Sonny didn’t play like Ry Cooder, but he was an inimitable virtuoso slide guitar player. It was like having a singing partner. To me that’s how it works. It’s like he’s your duet partner and your other voice. A lot of guitar players don’t even get that. But, boy, when they do, it’s exciting. When Sonny plays, it’s singing and it’s wonderful.

So I was in heaven because I had these Louisiana guys who knew how to play another way, and that’s what I was looking for.

With Sonny Landreth onstage for the Slow Turning 30th anniversary tour, in Riaza, Spain, July 6, 2018. The covers of Bring the Family (bottom left) and Slow Turning (inset)

With Sonny Landreth onstage for the Slow Turning 30th anniversary tour, in Riaza, Spain, July 6, 2018. The covers of Bring the Family (bottom left) and Slow Turning (inset)

And that group became the Goners. What was the immediate effect of having them as your touring band?

Well, we hit the road, and all of a sudden an audience started showing up, which was hard to get in America prior to that record. So here I was out with the Goners and I’d already started writing the songs for Slow Turning. We toured for, like, 11 months solid, and then made a pit stop just to record Slow Turning and have a baby. My daughter [singer-songwriter] Lilly, who turned 30 a few months ago, was born during the making of Slow Turning.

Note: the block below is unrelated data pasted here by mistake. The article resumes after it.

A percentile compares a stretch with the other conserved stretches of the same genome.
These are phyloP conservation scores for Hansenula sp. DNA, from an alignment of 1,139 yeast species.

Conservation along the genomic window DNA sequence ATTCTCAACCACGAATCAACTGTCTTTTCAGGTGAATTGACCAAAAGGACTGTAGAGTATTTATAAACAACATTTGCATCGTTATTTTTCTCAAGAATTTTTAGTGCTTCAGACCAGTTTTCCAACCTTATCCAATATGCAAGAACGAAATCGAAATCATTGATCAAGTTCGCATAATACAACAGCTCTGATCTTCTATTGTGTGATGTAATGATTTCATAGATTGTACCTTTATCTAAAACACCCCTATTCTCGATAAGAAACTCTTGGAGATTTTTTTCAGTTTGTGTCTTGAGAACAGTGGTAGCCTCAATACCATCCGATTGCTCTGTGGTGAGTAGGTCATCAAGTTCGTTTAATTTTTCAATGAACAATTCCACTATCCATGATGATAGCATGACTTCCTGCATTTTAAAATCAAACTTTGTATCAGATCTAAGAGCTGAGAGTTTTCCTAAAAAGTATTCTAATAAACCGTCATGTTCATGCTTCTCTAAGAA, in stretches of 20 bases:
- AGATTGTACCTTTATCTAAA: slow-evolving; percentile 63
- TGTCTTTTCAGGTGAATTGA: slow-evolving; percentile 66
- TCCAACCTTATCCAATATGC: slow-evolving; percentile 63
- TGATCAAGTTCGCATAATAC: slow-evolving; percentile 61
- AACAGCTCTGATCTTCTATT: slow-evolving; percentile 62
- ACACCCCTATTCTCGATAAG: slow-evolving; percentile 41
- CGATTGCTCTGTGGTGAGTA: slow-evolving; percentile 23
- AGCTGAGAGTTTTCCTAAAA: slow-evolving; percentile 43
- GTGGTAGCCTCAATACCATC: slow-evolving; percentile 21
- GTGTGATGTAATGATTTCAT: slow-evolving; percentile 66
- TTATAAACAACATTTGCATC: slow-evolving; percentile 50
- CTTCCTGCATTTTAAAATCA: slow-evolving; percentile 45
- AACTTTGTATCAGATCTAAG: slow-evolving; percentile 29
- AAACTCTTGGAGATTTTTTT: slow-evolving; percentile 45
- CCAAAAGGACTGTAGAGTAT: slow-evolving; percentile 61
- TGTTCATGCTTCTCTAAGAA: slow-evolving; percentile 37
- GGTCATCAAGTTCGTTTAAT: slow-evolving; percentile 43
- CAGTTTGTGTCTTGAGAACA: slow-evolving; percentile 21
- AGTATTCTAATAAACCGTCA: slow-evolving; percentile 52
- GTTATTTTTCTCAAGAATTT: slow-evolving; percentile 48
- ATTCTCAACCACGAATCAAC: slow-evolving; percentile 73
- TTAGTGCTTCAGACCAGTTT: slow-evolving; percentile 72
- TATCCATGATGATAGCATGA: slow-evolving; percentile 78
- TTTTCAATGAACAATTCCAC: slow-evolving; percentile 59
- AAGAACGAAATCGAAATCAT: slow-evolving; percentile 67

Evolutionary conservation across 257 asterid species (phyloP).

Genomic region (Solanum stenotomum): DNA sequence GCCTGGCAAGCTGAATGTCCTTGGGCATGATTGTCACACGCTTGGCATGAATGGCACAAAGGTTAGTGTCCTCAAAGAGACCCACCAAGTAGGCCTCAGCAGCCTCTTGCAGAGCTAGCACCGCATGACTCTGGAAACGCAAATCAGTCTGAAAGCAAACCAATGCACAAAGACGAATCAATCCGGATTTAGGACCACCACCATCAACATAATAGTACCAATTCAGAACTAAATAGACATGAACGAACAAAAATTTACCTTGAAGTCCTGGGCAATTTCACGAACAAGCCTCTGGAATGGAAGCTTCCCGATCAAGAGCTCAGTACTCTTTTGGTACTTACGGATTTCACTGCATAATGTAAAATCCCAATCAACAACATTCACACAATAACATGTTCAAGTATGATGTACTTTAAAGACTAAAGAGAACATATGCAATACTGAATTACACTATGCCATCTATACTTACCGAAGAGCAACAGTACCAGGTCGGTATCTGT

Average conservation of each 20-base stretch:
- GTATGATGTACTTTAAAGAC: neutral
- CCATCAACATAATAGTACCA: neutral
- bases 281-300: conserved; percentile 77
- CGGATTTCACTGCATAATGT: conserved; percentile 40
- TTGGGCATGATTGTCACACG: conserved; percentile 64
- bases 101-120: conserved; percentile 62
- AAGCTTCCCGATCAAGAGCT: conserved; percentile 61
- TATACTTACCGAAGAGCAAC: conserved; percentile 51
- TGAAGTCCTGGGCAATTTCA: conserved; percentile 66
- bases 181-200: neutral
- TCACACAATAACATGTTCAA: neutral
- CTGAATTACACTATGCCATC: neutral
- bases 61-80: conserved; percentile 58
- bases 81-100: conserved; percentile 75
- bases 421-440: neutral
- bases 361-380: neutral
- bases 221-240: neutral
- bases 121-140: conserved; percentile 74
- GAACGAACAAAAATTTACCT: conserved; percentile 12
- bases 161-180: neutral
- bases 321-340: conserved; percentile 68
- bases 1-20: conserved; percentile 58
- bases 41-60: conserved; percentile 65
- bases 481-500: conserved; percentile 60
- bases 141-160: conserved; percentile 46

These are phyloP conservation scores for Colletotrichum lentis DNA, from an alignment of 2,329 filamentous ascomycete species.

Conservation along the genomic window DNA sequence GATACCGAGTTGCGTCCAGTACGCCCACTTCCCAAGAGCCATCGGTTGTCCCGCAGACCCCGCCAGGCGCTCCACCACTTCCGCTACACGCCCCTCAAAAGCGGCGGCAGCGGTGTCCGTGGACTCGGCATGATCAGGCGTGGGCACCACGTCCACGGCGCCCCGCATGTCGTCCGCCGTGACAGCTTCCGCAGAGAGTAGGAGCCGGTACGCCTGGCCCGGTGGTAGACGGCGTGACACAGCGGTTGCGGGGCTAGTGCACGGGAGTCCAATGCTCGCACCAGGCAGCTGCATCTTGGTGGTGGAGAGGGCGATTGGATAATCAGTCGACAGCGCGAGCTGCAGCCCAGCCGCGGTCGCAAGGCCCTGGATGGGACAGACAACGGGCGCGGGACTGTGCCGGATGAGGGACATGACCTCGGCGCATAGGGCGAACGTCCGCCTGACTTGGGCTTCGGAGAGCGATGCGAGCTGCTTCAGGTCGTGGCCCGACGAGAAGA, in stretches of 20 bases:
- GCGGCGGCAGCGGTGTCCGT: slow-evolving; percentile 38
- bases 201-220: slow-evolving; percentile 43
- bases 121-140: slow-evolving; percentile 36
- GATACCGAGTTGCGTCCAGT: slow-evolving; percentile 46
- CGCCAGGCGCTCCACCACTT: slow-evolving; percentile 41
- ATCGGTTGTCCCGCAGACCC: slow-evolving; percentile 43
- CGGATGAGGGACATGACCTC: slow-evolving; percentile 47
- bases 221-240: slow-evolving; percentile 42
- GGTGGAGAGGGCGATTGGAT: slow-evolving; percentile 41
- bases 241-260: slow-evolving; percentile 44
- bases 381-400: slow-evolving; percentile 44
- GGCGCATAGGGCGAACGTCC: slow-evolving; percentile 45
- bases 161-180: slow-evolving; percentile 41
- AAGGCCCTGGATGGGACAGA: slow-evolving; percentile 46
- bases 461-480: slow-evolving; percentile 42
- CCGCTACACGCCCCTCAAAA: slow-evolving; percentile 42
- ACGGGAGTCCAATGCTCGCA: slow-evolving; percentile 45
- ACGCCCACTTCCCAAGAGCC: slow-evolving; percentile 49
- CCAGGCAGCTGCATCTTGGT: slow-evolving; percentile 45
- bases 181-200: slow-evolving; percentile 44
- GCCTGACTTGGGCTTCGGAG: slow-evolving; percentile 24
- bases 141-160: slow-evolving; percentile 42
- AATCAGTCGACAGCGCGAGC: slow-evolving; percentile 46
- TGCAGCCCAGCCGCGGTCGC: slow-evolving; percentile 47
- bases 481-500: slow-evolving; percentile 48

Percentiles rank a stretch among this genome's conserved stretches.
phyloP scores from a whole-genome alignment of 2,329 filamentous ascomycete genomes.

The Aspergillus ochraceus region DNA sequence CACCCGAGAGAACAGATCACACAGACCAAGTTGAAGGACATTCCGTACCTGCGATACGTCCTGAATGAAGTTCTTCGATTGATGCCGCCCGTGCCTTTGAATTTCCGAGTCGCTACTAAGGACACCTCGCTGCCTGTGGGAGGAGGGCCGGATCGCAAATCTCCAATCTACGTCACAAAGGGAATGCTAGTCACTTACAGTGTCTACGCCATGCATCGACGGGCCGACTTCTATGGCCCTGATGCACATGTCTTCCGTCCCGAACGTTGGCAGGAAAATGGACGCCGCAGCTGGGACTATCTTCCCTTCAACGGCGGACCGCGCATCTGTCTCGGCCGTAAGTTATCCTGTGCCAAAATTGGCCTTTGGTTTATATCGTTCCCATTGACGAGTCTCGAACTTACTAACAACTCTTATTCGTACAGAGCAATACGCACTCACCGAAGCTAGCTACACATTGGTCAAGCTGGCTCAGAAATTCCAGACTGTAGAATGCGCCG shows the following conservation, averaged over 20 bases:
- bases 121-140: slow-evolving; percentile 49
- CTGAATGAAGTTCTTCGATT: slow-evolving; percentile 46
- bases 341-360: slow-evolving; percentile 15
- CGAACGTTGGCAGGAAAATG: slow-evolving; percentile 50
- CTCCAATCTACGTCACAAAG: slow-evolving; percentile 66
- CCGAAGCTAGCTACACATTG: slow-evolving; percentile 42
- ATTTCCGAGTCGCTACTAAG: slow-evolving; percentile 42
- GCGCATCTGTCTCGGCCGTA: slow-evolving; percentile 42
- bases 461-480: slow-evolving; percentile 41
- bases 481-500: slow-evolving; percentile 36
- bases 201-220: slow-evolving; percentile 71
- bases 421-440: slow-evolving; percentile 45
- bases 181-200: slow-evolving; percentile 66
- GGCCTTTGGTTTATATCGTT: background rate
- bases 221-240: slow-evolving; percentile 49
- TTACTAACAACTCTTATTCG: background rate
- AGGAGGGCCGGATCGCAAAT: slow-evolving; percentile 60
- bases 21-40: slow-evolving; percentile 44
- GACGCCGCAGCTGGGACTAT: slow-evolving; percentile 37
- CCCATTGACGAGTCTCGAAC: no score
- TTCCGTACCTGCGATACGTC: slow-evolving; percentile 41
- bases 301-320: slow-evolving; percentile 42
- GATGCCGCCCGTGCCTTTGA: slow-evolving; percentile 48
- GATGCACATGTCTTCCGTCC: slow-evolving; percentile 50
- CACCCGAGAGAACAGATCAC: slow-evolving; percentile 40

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How did recording Slow Turning with a band that you’d been touring with compare to how you made Bring the Family?

It was different, because everyone was involved with Slow Turning and it was three and half weeks in the making. Back in those days, we still had A&R people, and my A&R guy was a peach. I said to him, “Look, my band is fantastic and I want to make this record with the Goners.” So that was the first step. And then he hooked me up with [engineer/producer] Glynn Johns, and we really hit it off. Glynn came to Nashville and we took the month of May off and it was a hoot. I learned a whole lot from him. But it was still live off the floor with minimal overdubs, because that’s how Glynn records. Starting with Bring the Family, that sort of set the tone for me in terms of live vocal takes, which are always the best. I’ve never been very good at overdubbing vocals. I kinda want to be there in the track singing live with the drums, bass and guitars.